Coating Matters | I'm Done Coating...Now What?

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I am not a curing expert. Now that we have that out of the way, I would like to discuss why curing is important. Just like coating technology and web handling, if you don’t have at least a rudimentary understanding of curing technologies, you will not be able to solve many issues associated with coating.

There are many ways to cure a liquid onto a substrate in roll-to-roll manufacturing. Oven dying is very common; UV curing (or ultra-violet light curing) is another option; e-beam (or electron beam curing) is a third option. While these three techniques don’t cover all curing technologies, they provide a basis of understanding that will help a coating technician or engineer.

Oven drying

Ovens are utilized to dry the fluid by evaporating the solvent or water that the polymer is suspended in. Solvent flashes off faster than water, but there are governmental controls on the amount of solvent that can be removed on a regular basis. As you may already know, there are three ways to heat a fluid:

  • Convection—This is the most common heating method in which the web is either supported or unsupported as air is passed over the product.
  • Conduction—Contact with heated rollers can dry the web enough to solidify the product.
  • Radiation—Usually radiative heat is not the method but the assistance for drying the fluid.

UV curing

Light energy can be utilized to initiate the reaction of a polymer. This light energy can be supplemented with oven drying after the reactive end groups of the polymers initiate, but sometimes the UV light banks stretch out along the web to control the extent of reaction. The two functions UV light curing can propogate are the cross-linking of polymer solution coating or the polymerization of liquid monomer coating.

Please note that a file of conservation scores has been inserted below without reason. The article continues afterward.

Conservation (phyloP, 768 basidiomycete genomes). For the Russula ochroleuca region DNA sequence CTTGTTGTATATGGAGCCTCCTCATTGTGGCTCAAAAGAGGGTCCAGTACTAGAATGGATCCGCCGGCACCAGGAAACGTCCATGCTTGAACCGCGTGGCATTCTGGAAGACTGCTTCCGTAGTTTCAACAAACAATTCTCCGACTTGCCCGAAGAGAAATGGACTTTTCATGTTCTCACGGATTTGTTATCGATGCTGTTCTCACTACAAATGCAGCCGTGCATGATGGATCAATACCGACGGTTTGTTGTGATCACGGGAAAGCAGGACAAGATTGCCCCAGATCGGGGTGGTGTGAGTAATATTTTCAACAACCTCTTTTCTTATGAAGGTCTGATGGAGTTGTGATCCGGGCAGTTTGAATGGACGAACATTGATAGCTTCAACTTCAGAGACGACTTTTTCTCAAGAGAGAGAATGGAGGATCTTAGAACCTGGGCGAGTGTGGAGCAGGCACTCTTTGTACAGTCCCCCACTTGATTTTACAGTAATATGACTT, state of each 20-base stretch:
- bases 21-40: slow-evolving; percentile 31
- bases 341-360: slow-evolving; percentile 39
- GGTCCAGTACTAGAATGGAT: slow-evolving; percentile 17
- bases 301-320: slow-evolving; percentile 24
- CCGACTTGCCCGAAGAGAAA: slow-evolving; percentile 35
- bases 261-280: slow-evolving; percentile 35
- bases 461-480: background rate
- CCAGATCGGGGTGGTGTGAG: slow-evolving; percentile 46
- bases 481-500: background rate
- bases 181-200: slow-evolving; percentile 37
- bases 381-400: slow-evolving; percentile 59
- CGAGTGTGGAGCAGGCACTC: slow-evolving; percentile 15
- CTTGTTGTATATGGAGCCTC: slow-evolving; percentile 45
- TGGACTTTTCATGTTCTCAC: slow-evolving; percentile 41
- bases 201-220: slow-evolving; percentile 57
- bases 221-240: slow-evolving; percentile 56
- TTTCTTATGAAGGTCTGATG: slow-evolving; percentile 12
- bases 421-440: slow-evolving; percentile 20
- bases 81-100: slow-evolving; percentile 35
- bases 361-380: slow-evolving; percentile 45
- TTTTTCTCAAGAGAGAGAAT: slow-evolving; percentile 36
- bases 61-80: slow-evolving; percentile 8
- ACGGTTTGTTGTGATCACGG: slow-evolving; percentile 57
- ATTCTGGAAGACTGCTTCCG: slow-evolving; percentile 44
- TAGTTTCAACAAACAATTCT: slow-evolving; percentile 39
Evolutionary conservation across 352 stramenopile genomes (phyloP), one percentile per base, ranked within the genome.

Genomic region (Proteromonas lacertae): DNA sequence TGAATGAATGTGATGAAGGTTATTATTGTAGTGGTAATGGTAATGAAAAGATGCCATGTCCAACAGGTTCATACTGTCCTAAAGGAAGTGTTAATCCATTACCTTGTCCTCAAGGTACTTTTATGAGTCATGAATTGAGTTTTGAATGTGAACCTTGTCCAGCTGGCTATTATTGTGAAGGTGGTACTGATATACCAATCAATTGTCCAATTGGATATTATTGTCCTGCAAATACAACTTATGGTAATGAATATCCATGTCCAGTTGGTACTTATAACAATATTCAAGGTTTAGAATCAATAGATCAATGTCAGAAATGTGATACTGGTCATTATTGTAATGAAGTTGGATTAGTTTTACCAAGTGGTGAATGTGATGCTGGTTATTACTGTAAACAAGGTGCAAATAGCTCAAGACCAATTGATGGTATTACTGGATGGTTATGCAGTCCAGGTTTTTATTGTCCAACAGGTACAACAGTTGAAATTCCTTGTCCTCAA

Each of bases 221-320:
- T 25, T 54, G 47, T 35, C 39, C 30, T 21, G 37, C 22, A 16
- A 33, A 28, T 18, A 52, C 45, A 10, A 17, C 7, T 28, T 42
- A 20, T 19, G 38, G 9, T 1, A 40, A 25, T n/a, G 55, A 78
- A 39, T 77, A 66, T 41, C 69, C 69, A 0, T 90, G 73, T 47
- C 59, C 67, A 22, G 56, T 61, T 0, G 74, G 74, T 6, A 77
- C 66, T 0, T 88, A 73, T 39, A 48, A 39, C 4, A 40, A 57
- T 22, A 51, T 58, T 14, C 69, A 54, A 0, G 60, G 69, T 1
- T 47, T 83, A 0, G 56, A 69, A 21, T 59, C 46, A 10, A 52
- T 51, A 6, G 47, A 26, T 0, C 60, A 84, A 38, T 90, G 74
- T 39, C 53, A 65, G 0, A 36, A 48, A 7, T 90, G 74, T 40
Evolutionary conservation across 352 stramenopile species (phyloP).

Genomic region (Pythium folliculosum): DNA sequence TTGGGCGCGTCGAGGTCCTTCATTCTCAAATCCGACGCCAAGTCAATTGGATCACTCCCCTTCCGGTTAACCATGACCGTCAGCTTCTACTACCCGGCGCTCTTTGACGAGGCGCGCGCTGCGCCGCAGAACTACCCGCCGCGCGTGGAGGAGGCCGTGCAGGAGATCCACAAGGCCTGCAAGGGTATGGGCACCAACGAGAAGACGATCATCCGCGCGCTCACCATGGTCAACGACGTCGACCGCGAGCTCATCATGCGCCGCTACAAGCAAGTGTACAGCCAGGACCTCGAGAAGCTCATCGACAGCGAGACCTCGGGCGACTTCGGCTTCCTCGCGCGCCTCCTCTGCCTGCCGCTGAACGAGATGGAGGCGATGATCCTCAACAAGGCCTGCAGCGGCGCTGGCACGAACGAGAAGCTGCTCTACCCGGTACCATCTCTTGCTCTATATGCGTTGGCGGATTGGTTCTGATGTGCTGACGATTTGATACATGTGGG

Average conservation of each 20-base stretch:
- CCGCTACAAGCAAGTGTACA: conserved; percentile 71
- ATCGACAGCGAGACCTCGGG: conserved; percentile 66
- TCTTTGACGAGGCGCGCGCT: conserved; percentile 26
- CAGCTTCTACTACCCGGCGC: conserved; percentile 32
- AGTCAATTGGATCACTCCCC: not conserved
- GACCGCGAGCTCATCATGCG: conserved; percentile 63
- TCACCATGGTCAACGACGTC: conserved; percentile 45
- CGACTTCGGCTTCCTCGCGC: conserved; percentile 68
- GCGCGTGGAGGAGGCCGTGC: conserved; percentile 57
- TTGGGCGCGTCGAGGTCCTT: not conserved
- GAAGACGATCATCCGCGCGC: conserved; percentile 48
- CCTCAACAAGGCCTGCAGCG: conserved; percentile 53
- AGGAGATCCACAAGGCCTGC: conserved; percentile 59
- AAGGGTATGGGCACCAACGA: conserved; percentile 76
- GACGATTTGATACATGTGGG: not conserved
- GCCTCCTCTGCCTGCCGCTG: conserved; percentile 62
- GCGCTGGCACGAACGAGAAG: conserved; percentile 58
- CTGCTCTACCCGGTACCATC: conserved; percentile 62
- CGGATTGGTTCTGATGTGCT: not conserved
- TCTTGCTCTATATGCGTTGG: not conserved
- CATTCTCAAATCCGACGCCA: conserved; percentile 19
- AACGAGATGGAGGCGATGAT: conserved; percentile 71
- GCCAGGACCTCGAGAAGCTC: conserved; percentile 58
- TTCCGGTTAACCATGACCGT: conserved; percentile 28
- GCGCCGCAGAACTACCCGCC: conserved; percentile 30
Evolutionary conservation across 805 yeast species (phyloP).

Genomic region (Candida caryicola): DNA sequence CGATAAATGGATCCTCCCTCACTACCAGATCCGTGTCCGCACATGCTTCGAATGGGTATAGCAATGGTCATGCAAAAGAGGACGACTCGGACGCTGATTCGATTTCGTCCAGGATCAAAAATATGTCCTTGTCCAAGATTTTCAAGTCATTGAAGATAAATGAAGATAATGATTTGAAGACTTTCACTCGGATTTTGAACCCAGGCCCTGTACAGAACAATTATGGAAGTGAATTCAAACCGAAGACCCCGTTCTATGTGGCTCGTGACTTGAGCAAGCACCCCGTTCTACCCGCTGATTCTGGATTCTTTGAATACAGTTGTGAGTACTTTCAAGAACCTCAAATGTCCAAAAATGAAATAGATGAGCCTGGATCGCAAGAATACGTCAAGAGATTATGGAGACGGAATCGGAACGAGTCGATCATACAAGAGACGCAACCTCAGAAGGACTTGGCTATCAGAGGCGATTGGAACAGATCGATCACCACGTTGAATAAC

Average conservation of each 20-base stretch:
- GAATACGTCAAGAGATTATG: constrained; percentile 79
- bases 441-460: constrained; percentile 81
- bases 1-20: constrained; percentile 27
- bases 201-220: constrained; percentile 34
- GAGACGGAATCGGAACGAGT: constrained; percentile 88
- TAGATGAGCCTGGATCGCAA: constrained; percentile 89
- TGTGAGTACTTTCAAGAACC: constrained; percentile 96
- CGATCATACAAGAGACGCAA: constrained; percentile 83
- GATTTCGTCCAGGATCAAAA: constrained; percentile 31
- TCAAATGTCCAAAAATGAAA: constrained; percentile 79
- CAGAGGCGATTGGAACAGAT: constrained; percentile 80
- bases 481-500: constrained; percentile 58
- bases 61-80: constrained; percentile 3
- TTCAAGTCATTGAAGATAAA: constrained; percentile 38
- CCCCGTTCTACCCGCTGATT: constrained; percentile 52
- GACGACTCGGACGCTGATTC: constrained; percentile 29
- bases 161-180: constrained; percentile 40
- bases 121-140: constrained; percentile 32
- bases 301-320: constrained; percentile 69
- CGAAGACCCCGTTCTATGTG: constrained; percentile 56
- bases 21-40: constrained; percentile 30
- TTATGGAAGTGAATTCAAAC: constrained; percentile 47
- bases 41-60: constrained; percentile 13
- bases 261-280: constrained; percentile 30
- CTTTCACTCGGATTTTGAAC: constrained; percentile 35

E-Beam curing

E-Beam curing is similar to UV curing, in that the electrons that energize the fluid initiate the polymerization of the fluid into solid. The difference is that the energy is not light, and the system is one unit that hits the fluid and is not typically found in banks along a web path.

When the fluid being coated is not solvent- or water-based, there are some additional methods that are used.

Chilling

When coating 100% solid hot melt polymer, sometimes the only required curing step is to cool the polymer to room temperature. This cooling drum after the coating station can be utilized for solidifying gelatin-based coatings also.

Dewatering

For porous substrates, removing water from a particulate coating is required. This step can be an operation in addition to traditional drying techniques.

All the curing techniques typically follow immediately after the coating system applies the fluid to the substrate. This curing step is described as drying, curing, coalescing, and sometimes even knitting. The whole concept is that the liquid becomes a solid on the substrate.

The concept of curing has a major trade-off: The coating step is easier if the fluid is lower viscosity and the fluid layer is laid down thick, which is the exact opposite of what makes curing easier. Curing works better (and faster) with less solvent (i.e., higher viscosity) and when the fluid is laid down as a thin layer.

This dichotomy of coating to curing is further complicated by the fact that there are stresses associated with both unit operations in the roll-to-roll process. Both stress measurement techniques and scanning electron microscope images of coated cross sections provide a great deal of insight into the extent of cure that is occurring in your product.

Mark D. Miller, author of PFFC's Coating Matters column, is a fluid coating expert with experience and knowledge in the converting industry accumulated since 1996. Mark holds a Bachelor's degree in Chemical Engineering from the Univ. of Wisconsin-Madison and a Master's degree in Polymer Science & Engineering from Lehigh Univ. and a Juris Doctor from Hamline Univ. Mark is a technical consultant and CEO of Coating Tech Service LLC. He has worked in web coating technologies and chemical manufacturing operations and is a certified Six Sigma Black Belt trained in both DMAIC and DFSS disciplines. Coating Tech Service provides process troubleshooting and project management for precision coated products. Mark has extensive process knowledge in high precision coating applications including thin film photo voltaic, Li-Ion battery, and optical systems technology. Mark has been integral to new developments and technology that minimize product waste and improve process scalability.

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